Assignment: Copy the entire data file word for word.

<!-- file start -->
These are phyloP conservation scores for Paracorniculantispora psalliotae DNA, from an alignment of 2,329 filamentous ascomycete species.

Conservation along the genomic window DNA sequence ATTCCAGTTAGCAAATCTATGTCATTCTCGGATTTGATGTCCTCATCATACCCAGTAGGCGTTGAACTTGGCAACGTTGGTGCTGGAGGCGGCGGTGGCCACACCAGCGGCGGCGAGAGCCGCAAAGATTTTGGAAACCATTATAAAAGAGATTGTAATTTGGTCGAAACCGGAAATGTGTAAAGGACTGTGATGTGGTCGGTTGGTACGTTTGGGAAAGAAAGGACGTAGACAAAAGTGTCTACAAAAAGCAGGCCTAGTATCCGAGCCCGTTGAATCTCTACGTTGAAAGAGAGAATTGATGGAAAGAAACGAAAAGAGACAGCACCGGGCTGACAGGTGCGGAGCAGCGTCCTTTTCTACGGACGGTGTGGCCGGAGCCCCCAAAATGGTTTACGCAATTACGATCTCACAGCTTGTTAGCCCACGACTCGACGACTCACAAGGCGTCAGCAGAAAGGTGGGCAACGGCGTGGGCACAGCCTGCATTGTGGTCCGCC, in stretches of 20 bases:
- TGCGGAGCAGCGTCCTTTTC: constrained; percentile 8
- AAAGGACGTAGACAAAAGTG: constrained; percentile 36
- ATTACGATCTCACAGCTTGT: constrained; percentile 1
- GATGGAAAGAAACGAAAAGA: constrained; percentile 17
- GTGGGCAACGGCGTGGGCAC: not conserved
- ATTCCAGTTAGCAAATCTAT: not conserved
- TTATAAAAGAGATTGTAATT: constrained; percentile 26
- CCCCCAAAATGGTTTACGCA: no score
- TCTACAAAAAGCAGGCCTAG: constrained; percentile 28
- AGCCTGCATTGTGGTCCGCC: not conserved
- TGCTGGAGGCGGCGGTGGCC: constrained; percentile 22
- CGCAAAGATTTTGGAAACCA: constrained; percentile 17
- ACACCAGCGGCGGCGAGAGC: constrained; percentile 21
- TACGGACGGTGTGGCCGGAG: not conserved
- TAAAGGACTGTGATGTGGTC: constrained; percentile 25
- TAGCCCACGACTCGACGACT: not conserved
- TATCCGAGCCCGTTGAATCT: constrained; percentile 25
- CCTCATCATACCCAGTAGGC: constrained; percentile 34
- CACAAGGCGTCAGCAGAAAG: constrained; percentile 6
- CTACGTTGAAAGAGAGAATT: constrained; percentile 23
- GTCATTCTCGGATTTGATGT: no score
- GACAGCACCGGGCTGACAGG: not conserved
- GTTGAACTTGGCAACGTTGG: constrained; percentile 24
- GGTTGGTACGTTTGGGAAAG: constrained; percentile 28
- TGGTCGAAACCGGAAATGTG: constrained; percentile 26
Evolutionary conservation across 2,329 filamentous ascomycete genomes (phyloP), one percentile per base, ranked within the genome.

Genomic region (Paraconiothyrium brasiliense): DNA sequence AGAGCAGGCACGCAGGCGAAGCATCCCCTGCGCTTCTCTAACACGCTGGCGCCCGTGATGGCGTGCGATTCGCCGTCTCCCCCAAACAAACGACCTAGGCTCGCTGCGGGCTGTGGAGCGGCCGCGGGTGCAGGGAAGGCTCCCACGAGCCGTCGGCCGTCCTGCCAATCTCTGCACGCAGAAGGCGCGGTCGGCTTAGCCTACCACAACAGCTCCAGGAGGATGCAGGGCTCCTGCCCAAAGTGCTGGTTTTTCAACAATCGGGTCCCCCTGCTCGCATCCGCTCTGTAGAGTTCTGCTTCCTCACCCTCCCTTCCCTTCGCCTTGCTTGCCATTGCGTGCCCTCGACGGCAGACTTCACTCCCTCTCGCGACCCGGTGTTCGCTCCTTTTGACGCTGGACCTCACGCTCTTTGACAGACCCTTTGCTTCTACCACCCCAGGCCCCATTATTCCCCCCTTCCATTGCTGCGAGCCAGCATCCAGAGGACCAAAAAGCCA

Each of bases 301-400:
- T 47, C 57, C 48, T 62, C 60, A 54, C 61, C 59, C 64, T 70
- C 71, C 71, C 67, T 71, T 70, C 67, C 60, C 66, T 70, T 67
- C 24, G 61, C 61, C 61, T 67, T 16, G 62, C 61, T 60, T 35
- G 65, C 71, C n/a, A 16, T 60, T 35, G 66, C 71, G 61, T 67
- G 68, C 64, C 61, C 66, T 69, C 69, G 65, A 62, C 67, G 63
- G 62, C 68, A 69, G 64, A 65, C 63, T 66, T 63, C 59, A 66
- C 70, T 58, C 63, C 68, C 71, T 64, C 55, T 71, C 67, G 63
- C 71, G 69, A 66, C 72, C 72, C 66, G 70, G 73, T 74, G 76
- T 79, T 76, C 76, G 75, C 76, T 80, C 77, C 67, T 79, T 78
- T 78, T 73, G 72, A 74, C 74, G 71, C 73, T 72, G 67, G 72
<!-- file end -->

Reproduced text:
These are phyloP conservation scores for Paracorniculantispora psalliotae DNA, from an alignment of 2,329 filamentous ascomycete species.

Conservation along the genomic window DNA sequence ATTCCAGTTAGCAAATCTATGTCATTCTCGGATTTGATGTCCTCATCATACCCAGTAGGCGTTGAACTTGGCAACGTTGGTGCTGGAGGCGGCGGTGGCCACACCAGCGGCGGCGAGAGCCGCAAAGATTTTGGAAACCATTATAAAAGAGATTGTAATTTGGTCGAAACCGGAAATGTGTAAAGGACTGTGATGTGGTCGGTTGGTACGTTTGGGAAAGAAAGGACGTAGACAAAAGTGTCTACAAAAAGCAGGCCTAGTATCCGAGCCCGTTGAATCTCTACGTTGAAAGAGAGAATTGATGGAAAGAAACGAAAAGAGACAGCACCGGGCTGACAGGTGCGGAGCAGCGTCCTTTTCTACGGACGGTGTGGCCGGAGCCCCCAAAATGGTTTACGCAATTACGATCTCACAGCTTGTTAGCCCACGACTCGACGACTCACAAGGCGTCAGCAGAAAGGTGGGCAACGGCGTGGGCACAGCCTGCATTGTGGTCCGCC, in stretches of 20 bases:
- TGCGGAGCAGCGTCCTTTTC: constrained; percentile 8
- AAAGGACGTAGACAAAAGTG: constrained; percentile 36
- ATTACGATCTCACAGCTTGT: constrained; percentile 1
- GATGGAAAGAAACGAAAAGA: constrained; percentile 17
- GTGGGCAACGGCGTGGGCAC: not conserved
- ATTCCAGTTAGCAAATCTAT: not conserved
- TTATAAAAGAGATTGTAATT: constrained; percentile 26
- CCCCCAAAATGGTTTACGCA: no score
- TCTACAAAAAGCAGGCCTAG: constrained; percentile 28
- AGCCTGCATTGTGGTCCGCC: not conserved
- TGCTGGAGGCGGCGGTGGCC: constrained; percentile 22
- CGCAAAGATTTTGGAAACCA: constrained; percentile 17
- ACACCAGCGGCGGCGAGAGC: constrained; percentile 21
- TACGGACGGTGTGGCCGGAG: not conserved
- TAAAGGACTGTGATGTGGTC: constrained; percentile 25
- TAGCCCACGACTCGACGACT: not conserved
- TATCCGAGCCCGTTGAATCT: constrained; percentile 25
- CCTCATCATACCCAGTAGGC: constrained; percentile 34
- CACAAGGCGTCAGCAGAAAG: constrained; percentile 6
- CTACGTTGAAAGAGAGAATT: constrained; percentile 23
- GTCATTCTCGGATTTGATGT: no score
- GACAGCACCGGGCTGACAGG: not conserved
- GTTGAACTTGGCAACGTTGG: constrained; percentile 24
- GGTTGGTACGTTTGGGAAAG: constrained; percentile 28
- TGGTCGAAACCGGAAATGTG: constrained; percentile 26
Evolutionary conservation across 2,329 filamentous ascomycete genomes (phyloP), one percentile per base, ranked within the genome.

Genomic region (Paraconiothyrium brasiliense): DNA sequence AGAGCAGGCACGCAGGCGAAGCATCCCCTGCGCTTCTCTAACACGCTGGCGCCCGTGATGGCGTGCGATTCGCCGTCTCCCCCAAACAAACGACCTAGGCTCGCTGCGGGCTGTGGAGCGGCCGCGGGTGCAGGGAAGGCTCCCACGAGCCGTCGGCCGTCCTGCCAATCTCTGCACGCAGAAGGCGCGGTCGGCTTAGCCTACCACAACAGCTCCAGGAGGATGCAGGGCTCCTGCCCAAAGTGCTGGTTTTTCAACAATCGGGTCCCCCTGCTCGCATCCGCTCTGTAGAGTTCTGCTTCCTCACCCTCCCTTCCCTTCGCCTTGCTTGCCATTGCGTGCCCTCGACGGCAGACTTCACTCCCTCTCGCGACCCGGTGTTCGCTCCTTTTGACGCTGGACCTCACGCTCTTTGACAGACCCTTTGCTTCTACCACCCCAGGCCCCATTATTCCCCCCTTCCATTGCTGCGAGCCAGCATCCAGAGGACCAAAAAGCCA

Each of bases 301-400:
- T 47, C 57, C 48, T 62, C 60, A 54, C 61, C 59, C 64, T 70
- C 71, C 71, C 67, T 71, T 70, C 67, C 60, C 66, T 70, T 67
- C 24, G 61, C 61, C 61, T 67, T 16, G 62, C 61, T 60, T 35
- G 65, C 71, C n/a, A 16, T 60, T 35, G 66, C 71, G 61, T 67
- G 68, C 64, C 61, C 66, T 69, C 69, G 65, A 62, C 67, G 63
- G 62, C 68, A 69, G 64, A 65, C 63, T 66, T 63, C 59, A 66
- C 70, T 58, C 63, C 68, C 71, T 64, C 55, T 71, C 67, G 63
- C 71, G 69, A 66, C 72, C 72, C 66, G 70, G 73, T 74, G 76
- T 79, T 76, C 76, G 75, C 76, T 80, C 77, C 67, T 79, T 78
- T 78, T 73, G 72, A 74, C 74, G 71, C 73, T 72, G 67, G 72